Would you like to make English your default language, on this site? |
A new educational centre has opened in the heart of Beirut, Lebanon’s capital, in the hope of giving Lebanese children a chance to enhance their skills and find a safe and healthy haven away from the city’s politically tense daily life.
The first challenge, however, was to find a safe haven for the centre. In 2006, Etudia, which is Italian for studio, initially launched in the old Beirut quarter of Achrafieh. Six months later, the centre shut down during the war with Israel that summer. Attempts at reopening were delayed by Hezbollah-led opposition’s 16-month-long sit-in in downtown Beirut.
Finally, in July 2008, the centre relocated to the western Beirut neighbourhood of Qoreitem.
Using a French method of education as its curriculum, Etudia offers holistic educational programmes for 4-year-olds through to secondary school students, with services such as a day-care centre, after-school tutorial courses and summer holiday programmes. “I think I am the only one in the Middle East who is using this technique,” Etudia managing partner Selim Al-Kara told the Daily Star Lebanon on 5 September 2008, describing his centre as a “backup school” that aimed to build upon Beirut’s school educational programmes.
Although the centre targets children with disabilities and weaknesses, Al-Kara told the Daily Star Lebanon that most of the students are “brilliant” and come to the centre to maintain their high standards of education, as well as learn additional language or musical skills.
The centre’s daily after-school program offers two separate programs: primary students participate in study programs for an hour and a half, followed by musical or art activities. Older students take study sessions based upon one of Etudia’s two educational methodologies.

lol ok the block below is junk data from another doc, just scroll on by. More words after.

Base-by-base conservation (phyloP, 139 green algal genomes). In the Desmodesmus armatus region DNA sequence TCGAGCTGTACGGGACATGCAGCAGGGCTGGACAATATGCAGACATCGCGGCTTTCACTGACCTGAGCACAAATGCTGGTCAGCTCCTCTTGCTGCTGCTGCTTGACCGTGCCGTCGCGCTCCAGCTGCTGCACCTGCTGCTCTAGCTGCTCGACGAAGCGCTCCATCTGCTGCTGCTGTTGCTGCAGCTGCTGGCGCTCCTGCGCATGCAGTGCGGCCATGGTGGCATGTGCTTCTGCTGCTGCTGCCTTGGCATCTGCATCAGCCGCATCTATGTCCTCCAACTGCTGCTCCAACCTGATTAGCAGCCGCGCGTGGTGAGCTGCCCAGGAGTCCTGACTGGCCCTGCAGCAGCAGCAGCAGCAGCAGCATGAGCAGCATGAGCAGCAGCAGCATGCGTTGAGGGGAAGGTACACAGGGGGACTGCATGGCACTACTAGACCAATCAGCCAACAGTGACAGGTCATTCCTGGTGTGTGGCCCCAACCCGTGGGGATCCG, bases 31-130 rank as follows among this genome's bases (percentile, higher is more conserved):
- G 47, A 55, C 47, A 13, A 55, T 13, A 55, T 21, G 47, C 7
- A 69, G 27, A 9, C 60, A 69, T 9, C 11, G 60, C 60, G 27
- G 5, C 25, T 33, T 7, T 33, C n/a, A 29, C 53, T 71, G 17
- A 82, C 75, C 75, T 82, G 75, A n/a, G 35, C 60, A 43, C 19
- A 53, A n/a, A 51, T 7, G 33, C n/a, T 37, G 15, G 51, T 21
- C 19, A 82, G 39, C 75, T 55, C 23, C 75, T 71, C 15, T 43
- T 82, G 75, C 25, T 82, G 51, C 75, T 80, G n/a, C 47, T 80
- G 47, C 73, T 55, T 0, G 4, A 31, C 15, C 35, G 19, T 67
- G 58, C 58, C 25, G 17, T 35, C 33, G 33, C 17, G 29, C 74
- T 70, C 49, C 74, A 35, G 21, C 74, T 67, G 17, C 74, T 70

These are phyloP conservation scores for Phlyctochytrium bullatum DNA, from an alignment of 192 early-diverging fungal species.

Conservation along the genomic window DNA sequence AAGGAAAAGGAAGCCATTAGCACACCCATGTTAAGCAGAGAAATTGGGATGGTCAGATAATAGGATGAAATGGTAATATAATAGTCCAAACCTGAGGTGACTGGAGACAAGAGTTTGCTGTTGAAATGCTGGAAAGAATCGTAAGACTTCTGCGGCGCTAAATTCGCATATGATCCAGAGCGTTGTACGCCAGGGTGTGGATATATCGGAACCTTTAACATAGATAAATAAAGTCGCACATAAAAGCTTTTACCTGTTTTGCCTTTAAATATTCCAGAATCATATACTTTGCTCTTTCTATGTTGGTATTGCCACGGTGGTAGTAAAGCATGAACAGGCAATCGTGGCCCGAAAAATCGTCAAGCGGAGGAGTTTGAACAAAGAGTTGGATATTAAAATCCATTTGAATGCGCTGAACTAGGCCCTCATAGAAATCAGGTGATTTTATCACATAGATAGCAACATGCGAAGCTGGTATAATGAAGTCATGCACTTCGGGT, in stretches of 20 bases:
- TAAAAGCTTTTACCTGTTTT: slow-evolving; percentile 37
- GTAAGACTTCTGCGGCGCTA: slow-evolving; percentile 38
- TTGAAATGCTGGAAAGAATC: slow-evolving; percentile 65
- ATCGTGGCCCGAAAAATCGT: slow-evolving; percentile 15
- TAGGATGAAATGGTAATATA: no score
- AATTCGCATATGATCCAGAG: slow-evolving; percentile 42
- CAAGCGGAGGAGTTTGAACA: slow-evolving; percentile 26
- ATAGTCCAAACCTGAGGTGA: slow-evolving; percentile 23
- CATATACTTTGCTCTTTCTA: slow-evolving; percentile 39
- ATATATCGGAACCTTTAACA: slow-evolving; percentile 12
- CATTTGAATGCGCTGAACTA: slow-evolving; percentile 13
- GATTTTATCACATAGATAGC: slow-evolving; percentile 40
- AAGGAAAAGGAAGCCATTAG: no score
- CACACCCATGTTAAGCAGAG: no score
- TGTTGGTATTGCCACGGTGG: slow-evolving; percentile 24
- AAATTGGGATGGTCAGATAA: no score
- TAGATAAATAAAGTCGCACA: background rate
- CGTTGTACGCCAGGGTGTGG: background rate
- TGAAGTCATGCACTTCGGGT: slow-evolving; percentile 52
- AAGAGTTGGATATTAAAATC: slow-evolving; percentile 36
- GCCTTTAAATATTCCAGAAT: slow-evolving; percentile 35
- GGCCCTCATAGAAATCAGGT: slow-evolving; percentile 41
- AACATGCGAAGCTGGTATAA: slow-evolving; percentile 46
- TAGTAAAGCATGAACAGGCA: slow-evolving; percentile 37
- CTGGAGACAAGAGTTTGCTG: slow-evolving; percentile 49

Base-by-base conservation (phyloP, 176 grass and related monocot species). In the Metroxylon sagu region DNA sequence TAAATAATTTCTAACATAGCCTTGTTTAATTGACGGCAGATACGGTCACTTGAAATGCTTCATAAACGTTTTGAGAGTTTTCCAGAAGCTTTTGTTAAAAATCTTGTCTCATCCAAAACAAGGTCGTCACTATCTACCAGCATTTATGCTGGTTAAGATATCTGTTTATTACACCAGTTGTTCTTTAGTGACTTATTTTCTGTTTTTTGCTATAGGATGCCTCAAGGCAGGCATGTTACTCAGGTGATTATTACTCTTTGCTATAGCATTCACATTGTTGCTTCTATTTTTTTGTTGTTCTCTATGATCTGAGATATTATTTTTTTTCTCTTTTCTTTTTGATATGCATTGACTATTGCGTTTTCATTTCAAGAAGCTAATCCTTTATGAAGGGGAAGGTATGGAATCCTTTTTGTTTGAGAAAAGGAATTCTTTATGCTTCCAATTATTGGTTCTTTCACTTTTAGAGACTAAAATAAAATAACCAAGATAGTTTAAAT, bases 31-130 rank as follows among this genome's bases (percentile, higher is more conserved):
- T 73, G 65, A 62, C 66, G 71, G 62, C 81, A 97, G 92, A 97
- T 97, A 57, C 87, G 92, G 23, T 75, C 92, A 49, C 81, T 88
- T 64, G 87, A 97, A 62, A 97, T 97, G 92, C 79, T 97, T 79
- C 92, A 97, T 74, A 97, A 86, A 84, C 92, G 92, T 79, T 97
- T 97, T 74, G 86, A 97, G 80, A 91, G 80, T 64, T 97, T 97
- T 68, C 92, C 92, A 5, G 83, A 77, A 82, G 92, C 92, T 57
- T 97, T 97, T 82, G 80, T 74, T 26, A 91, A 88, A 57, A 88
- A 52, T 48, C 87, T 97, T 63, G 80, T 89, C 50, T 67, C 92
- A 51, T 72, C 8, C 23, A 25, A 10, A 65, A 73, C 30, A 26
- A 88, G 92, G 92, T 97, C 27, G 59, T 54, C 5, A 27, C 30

The first method accentuates the value of one-on-one tutoring, while the other brings together small groups of students with similar learning needs.
Al-Kara believes his centre’s advantage is the fact that it addresses students’ individual needs, which may not be possible in crowded classrooms.
“The teacher will have no time to target the needs of individual children, and so some will advance while others stay behind,” he said. “This is the old methodology. The new methodology involves one-on-one teaching.”
The centre also assists students with holistic issues that may inhibit their learning process: Teachers monitor students for signs of learning difficulties, so that any psychological needs may be detected early on.
Etudia’s tutors are monitored by the organisation to ensure that they are utilizing the correct methodology in their lessons and maintaining a high standard of education.
“This is really an important issue,” Al-Kara said, “as the parents are often at work and don’t know what’s happening.”
At Etudia’s day-care centre, Al-Kara implements the same policy of having a low teacher-student ratio.
“We aim to give them what they need and deserve,” he told The Daily Star Lebanon. “They deserve to have someone look after them, not just be one of 17 children [in a normal day-care facility].”
At press time, the day-care centre had one student, with hopes of more enrolling as Etudia becomes more recognized. Twelve pre-primary and primary students were enrolled in Etudia’s summer school revision program, which included two nutritious meals as part of the study package.